CHICAGO — Republican legislative leaders said Sunday that they’re making progress on a bipartisan agreement to overhaul how Illinois funds schools, but Democrats declined to elaborate after a closed-door meeting at the state Capitol.
The leaders met for about two hours Sunday after saying days earlier that they had a tentative agreement.
The House is expected to consider it Monday. However, few details have been publicly released aside from Republicans saying it increases funding for every district and contains a proposal to provide tax credits for those who donate to private school scholarships.
Public schools won’t get state money until there’s a new funding formula because the budget lawmakers approved last month requires it. There’s wide agreement the current 20-year-old formula is unfair, but Republicans and Democrats disagree on an overhaul.
Incoming Senate Republican Leader Bill Brady emerged from the meeting to call the deal a “win-win.” House Republican Leader Jim Durkin said they’re tying up loose ends on the 500-plus page proposal before it’s presented.
“This is an opportunity for the state of Illinois and for the Legislature to do something momentous, something that has been desperately needed for decades,” Durkin told reporters. “It’s time for everyone to, if they have minor objections, look at the goal. Who gets hurt? No one gets hurt. Everyone succeeds under this. Every student in Illinois is going to be a beneficiary to what we have come to a conclusion on.”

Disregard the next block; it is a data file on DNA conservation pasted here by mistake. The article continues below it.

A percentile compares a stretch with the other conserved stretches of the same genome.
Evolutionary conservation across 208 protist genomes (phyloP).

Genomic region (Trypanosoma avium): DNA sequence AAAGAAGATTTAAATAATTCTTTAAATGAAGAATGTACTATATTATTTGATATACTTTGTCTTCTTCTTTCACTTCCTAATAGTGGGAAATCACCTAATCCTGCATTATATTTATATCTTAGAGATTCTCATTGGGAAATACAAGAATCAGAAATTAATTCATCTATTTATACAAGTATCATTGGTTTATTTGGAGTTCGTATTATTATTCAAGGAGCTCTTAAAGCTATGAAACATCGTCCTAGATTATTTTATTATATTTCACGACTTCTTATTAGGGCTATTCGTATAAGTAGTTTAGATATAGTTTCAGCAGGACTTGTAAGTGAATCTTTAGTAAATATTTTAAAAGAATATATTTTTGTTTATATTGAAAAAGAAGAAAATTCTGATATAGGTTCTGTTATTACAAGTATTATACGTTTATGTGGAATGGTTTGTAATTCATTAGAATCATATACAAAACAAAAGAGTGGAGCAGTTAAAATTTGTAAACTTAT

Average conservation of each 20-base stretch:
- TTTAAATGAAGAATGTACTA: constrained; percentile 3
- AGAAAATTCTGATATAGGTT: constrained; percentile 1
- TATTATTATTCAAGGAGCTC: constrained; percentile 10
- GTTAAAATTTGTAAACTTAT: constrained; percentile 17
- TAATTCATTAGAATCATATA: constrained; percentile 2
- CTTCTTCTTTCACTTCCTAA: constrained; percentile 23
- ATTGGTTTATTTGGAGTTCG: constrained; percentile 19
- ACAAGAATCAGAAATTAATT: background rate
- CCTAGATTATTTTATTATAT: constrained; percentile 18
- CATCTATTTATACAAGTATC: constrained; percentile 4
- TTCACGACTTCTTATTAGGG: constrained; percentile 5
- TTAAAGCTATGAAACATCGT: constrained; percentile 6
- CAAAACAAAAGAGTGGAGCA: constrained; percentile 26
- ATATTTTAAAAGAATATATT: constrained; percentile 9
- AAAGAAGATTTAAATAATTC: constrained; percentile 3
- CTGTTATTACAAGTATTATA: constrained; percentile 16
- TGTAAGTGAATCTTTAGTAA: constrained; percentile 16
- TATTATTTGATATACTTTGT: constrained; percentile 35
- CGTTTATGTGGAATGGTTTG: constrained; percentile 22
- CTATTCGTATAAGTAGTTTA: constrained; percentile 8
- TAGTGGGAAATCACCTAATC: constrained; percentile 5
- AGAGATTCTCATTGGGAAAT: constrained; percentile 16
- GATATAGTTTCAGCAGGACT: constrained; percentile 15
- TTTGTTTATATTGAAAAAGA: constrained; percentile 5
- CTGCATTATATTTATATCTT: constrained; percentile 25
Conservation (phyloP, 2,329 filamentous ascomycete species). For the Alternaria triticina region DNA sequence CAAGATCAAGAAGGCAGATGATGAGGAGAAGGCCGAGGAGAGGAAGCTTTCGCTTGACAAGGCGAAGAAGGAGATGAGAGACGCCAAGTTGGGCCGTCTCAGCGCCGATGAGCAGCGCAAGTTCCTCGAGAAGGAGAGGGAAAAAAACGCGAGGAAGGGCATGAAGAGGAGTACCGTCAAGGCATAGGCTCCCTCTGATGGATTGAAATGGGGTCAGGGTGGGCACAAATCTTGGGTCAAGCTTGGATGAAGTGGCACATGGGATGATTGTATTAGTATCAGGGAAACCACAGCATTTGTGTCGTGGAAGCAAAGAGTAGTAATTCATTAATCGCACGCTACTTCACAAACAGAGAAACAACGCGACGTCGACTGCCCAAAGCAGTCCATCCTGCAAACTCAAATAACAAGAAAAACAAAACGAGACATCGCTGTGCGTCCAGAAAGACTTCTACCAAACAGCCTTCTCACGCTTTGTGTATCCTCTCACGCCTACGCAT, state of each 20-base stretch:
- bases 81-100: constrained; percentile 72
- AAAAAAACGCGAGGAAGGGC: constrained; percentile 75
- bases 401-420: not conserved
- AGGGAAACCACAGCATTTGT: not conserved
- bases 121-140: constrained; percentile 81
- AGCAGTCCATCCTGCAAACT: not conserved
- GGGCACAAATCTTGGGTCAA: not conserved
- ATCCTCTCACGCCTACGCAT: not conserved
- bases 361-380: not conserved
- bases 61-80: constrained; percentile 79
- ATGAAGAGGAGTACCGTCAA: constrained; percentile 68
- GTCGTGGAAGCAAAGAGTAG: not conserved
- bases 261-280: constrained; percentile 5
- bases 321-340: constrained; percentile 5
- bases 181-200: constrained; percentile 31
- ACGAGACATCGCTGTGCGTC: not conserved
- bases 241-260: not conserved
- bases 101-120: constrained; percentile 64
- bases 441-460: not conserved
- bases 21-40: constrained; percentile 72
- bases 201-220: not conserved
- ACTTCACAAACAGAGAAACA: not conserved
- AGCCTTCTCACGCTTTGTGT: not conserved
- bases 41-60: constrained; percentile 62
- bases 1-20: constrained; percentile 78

Democrats didn’t address reporters. Spokesmen for House Speaker Michael Madigan and Senate President John Cullerton declined comment Sunday.
Gov. Bruce Rauner has given mixed signals about the deal, initially praising leaders’ efforts and then saying the agreement contains too much money for Chicago Public Schools.
The first-term Republican has objected to another proposal the Democratic-majority Legislature approved that’s aimed at reducing disparities in per-student funding that exist between wealthy and poor districts. Rauner used his amendatory veto powers to rewrite it.
The Senate overrode him, but the House put off a vote because of leaders’ negotiations on a fresh deal. An override requires a three-fifths majority. The House would need Republican support to succeed.
In the meantime, over 800 school districts are in limbo. They’re expected to open on time, but many say they won’t be able to last long without state funding.